On Monday the 19th of March 2018, a demo session took place with our lead partner, the Directorate of Water Resources and Improvement of River systems (DWIR) in Yangon. This directorate, under the Ministry of Transport and Communications (MOTC), is the lead partner of VPdelta/TU Delft in the Partners for Water project “Leapfrogging delta management in Myanmar”. This project is all about demonstrating innovative ways of monitoring and data collection that are very useful for the challenges that Myanmar is facing.
At DWIR a selection of VPdelta start-ups/SME’s demonstrated their results and activities of the last three months and discussed the results with the DWIR staff and the Deputy Director General, U Ko Ko Oo. In the past three months, many innovations were shown.
In February, a measuring campaign for the Pan Hlaing sluice and the Nyaung Done area was done by SHORE Monitoring & Research. SHORE installed high-tech equipment on a local boat to measure bathymetry, depth and salinity in the two project areas and mapped the area with the use of innovative drone technology. By combining advanced equipment and local expertise and equipment, they managed to collect very valuable data on a relatively low-cost base. The measuring campaign was done in close cooperation with young staff of relevant departments, the local university MMU and two Dutch students to safeguard the transfer of knowledge so that the local staff can continue to use the technology. The campaign was received with great interest from the departments in Myanmar.
Besides the results of SHORE, also the results of the start-up Skygeo were demonstrated. Skygeo did a first pilot to use their Radar Remote Sensing technology for monitoring at the ‘dancing rivers’ system of Myanmar. Their results demonstrated the dynamics of a part of the Ayeyarwady river and provided insight in the land loss (erosion) and land gain (sedimentation) along the river. Getting insight into the river system is crucial for DWIR since bank erosion is a very big challenge not only for the Ayeyarwady river but also for other rivers in Myanmar. Therefore, Skygeo will conduct another survey for an area of the Sittaung river in order to gain more understanding of the entire river system.
Related to the dynamics of the river system, Mattijn van Hoek of HKV Lijn in Water was in Yangon to show the case of the Dutch Wadden sea on keeping the waterways navigable by using high-level sensors. This very innovative maintenance management system ensures the navigability of the waterways by constantly monitoring the depth. This system is highly efficient but extremely costly. In Myanmar HKV tested low-cost sensors which can be included in such a waterway management information system. This received great interest by DWIR since they cope with the big challenge to make the waterways navigable for inland waterway transport. By demonstrating this system, Mattijn showed ways in which by low-cost sensors one can improve the navigability of the rivers.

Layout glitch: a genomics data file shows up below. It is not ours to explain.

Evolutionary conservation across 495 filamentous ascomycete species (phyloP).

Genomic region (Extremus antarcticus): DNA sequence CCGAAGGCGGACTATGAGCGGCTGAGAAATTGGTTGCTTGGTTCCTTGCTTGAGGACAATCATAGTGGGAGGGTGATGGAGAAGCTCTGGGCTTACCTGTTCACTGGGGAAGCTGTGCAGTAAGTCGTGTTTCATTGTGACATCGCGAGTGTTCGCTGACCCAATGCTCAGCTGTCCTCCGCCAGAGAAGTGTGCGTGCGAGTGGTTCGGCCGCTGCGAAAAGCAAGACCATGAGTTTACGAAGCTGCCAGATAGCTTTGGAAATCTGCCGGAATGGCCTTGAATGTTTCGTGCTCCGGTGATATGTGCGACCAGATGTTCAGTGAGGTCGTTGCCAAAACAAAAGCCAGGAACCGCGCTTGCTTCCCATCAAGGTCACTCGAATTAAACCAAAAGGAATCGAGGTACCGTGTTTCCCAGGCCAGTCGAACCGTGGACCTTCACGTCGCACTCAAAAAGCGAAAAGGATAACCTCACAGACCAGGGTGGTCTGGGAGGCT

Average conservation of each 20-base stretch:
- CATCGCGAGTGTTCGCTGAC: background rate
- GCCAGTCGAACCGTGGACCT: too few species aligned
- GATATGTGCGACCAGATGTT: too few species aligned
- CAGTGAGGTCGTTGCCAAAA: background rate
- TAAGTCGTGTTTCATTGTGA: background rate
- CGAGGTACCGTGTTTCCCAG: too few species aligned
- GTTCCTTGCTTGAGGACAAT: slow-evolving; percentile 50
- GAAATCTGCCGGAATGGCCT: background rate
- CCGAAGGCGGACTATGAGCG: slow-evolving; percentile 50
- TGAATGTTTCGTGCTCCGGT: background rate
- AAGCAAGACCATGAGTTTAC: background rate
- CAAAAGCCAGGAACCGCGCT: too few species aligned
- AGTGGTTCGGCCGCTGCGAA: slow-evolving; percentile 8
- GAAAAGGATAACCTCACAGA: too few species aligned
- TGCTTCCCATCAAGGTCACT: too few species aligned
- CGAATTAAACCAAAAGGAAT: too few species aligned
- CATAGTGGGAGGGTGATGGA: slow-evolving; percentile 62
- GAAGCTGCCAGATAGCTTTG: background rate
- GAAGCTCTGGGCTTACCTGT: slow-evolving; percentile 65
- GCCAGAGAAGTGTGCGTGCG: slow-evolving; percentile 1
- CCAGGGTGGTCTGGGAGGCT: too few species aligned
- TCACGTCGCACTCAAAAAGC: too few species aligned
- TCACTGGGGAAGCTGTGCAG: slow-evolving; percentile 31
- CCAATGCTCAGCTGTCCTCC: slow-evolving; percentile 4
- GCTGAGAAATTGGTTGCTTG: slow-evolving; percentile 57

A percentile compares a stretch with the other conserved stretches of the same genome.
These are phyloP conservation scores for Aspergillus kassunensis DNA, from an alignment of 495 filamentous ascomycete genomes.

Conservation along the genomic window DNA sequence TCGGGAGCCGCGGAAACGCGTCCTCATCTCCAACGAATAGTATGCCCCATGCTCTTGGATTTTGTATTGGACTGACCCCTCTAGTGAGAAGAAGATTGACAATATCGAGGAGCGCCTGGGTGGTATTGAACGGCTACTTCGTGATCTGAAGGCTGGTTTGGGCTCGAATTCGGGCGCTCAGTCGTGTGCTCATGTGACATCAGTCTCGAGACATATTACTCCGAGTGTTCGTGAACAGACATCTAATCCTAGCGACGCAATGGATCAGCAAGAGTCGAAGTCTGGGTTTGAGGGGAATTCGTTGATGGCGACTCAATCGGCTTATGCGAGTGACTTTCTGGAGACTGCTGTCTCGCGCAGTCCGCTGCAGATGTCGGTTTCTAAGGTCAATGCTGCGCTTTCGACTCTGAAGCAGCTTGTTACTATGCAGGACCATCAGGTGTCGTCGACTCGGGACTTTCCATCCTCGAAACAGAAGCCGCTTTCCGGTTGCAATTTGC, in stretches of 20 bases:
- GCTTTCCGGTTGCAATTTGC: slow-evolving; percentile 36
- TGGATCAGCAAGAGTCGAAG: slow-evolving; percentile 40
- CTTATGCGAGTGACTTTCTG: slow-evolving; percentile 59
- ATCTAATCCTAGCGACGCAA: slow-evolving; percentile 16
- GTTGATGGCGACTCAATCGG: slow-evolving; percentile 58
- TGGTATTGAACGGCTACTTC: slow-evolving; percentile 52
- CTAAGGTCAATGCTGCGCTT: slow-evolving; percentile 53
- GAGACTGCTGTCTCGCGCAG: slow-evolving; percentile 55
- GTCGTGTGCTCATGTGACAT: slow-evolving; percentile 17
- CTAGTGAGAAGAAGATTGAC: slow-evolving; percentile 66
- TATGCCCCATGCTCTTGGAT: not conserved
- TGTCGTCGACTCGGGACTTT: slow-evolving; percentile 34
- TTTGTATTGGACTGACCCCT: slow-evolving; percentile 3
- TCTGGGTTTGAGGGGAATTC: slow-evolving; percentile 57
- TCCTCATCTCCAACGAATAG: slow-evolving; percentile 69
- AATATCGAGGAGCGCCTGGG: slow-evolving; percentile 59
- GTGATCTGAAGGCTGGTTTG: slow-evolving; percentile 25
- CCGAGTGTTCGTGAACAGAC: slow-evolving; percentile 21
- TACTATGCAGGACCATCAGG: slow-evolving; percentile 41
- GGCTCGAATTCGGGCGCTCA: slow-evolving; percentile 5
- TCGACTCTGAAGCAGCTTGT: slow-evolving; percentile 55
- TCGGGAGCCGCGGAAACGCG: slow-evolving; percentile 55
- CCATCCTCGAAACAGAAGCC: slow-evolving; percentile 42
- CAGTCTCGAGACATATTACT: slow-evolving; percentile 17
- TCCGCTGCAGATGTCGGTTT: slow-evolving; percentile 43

Another start-up/SME that showed his findings during this meeting was Gijs Simons of FutureWater who showcased his rainfall map of Myanmar. By combining the local dataset and remote sensing data, FutureWater developed a more accurate rainfall precipitation map for Myanmar. This is especially of interest for the Department of Hydrology and Meteorology and the Hydrology Branch of Irrigation department. FutureWater and HKV Lijn in Water will jointly give a three-days training at the Yangon Technological University starting on Wednesday the 21st of March – for the university staff and students as well as the staff of several departments in Myanmar.
Next to the start-ups, also the TU Delft student Esther Heineke showed her initial research results that she conducted for another VPdelta start-up, Mobile Water Management. This start-up has developed a mobile application for measuring different water levels. Esther installed the first gauges in Myanmar and will install more of them during her research period. By taking pictures with your smartphone, you can automatically measure the water levels. This was received with great interest in Myanmar because it is easy, cheap and a reliable way to collect accurate data on water levels.
It was a very nice demo session in which we had a full room of Dutch experts as well as Myanmar experts. The resulting dialogue and interaction was remarkable and very valuable for the next phase of the Partners for Water project. Already halfway the project, so many activities happened and all of the involved start-ups in the project already have demonstrated their technologies and services. As VPdelta we would like to thank the Dutch professionals for their presence and contribution and we are very happy to see the interest and commitment of our Myanmar partners. We are excited to demonstrate and showcase more of our innovations in Myanmar.